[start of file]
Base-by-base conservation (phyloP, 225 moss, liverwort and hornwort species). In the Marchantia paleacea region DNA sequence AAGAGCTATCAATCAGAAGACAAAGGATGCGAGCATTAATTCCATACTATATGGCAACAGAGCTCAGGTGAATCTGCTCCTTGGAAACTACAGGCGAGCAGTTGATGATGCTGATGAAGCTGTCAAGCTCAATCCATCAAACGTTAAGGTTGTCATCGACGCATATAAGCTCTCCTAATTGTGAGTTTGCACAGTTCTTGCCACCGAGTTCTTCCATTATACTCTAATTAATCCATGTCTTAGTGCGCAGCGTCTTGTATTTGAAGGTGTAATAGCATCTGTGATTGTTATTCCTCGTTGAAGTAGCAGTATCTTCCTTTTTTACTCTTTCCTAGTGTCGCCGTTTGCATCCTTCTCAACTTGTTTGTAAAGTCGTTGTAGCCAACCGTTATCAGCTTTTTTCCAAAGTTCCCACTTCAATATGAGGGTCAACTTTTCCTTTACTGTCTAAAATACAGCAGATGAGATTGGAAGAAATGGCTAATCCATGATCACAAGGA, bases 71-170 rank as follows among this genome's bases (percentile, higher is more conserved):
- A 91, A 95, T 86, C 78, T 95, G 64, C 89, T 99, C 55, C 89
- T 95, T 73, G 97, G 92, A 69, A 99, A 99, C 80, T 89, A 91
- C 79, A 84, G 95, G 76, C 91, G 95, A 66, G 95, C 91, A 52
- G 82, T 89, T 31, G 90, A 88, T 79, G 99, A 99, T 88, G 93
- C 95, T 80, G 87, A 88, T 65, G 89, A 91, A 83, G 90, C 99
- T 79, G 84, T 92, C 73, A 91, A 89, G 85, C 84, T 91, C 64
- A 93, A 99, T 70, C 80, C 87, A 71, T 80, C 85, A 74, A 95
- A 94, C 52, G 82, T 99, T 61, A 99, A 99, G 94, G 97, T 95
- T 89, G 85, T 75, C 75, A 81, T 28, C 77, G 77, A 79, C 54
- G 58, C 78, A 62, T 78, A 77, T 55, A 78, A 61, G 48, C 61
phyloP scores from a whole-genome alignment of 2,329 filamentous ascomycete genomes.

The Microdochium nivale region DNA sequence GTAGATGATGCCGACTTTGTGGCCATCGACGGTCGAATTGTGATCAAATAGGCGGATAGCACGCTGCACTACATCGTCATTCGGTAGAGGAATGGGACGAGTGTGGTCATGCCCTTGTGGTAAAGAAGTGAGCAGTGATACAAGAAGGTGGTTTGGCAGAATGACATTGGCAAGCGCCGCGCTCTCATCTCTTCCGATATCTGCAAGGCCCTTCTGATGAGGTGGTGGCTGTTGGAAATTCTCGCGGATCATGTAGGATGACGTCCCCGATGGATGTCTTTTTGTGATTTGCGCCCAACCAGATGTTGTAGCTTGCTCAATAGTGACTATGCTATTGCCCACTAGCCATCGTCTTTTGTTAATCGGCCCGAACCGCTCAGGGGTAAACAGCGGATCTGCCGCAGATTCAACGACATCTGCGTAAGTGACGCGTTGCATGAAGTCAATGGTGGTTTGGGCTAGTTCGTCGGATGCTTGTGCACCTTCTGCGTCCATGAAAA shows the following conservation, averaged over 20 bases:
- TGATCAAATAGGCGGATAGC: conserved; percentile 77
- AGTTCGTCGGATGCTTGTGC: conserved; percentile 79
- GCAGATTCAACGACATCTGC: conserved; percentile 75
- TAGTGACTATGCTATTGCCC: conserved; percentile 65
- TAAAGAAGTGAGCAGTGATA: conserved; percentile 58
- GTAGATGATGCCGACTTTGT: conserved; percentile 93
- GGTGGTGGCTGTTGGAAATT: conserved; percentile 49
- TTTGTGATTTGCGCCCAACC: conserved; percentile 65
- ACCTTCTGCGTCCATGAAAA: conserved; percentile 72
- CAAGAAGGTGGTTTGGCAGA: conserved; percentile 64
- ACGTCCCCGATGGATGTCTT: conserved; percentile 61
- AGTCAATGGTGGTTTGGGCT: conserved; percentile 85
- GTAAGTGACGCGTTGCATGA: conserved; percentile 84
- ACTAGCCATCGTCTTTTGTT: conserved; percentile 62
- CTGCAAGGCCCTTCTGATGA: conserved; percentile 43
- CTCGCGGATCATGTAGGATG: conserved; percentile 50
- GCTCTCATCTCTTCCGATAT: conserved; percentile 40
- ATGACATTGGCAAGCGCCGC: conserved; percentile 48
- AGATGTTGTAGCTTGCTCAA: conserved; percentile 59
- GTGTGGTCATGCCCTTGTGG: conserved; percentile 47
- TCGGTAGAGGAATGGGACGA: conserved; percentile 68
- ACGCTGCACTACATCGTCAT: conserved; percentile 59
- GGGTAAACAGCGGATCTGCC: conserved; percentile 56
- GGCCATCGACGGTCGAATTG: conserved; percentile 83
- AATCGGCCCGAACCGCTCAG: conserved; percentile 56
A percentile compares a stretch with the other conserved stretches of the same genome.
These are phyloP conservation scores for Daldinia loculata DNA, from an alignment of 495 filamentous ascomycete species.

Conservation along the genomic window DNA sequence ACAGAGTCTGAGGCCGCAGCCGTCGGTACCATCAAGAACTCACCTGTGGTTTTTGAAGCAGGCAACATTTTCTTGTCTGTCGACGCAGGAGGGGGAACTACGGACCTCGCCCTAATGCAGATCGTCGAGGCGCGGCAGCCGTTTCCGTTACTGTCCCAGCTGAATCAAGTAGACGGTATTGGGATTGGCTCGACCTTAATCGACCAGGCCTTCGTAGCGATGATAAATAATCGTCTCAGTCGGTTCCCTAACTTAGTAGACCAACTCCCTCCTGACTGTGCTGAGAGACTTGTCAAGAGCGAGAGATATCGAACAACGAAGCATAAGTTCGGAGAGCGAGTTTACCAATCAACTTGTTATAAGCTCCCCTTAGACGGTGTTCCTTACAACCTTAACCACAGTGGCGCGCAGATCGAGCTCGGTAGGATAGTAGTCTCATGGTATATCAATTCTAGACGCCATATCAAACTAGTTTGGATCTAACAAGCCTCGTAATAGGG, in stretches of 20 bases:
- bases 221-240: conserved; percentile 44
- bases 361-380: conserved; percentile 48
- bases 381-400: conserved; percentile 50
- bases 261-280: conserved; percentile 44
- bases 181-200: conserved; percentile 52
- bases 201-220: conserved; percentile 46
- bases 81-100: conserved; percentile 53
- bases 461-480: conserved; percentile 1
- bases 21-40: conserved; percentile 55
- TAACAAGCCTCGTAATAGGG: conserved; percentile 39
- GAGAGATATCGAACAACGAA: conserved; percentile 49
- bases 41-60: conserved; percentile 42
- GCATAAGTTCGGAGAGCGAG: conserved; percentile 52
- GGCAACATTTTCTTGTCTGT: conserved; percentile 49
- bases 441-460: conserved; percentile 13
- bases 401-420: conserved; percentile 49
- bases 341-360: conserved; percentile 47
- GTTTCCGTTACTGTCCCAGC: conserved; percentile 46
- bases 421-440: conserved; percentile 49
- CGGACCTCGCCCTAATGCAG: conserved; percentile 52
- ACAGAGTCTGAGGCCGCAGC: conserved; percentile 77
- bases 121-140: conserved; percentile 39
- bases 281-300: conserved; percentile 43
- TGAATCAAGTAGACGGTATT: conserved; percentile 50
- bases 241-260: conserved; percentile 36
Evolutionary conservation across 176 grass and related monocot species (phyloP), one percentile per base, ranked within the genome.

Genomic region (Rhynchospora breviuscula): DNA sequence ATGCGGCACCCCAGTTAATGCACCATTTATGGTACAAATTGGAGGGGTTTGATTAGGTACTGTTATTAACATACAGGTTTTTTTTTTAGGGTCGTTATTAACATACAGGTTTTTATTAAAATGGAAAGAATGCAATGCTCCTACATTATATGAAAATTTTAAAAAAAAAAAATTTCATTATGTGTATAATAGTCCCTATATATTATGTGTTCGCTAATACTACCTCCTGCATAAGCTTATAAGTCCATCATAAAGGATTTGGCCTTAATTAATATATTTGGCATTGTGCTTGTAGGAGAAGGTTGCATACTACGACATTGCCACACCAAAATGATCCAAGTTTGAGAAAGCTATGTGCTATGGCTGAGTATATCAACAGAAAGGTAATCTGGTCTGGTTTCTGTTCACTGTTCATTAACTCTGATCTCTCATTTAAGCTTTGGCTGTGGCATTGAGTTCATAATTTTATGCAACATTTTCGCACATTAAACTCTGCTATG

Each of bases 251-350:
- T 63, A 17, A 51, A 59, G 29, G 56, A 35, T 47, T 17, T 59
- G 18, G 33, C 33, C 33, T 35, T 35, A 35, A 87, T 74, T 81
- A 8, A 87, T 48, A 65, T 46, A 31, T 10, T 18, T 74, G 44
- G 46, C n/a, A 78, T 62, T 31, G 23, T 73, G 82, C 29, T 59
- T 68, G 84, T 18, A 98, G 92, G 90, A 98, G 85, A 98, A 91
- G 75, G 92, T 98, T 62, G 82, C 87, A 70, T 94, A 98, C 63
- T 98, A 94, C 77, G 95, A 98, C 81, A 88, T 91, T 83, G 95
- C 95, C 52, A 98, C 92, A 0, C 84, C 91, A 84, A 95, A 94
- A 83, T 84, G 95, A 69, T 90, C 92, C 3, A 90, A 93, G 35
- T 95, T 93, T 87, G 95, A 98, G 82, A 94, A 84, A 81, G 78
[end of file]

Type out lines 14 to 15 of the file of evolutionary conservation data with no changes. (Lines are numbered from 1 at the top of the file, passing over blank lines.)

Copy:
- TGATCAAATAGGCGGATAGC: conserved; percentile 77
- AGTTCGTCGGATGCTTGTGC: conserved; percentile 79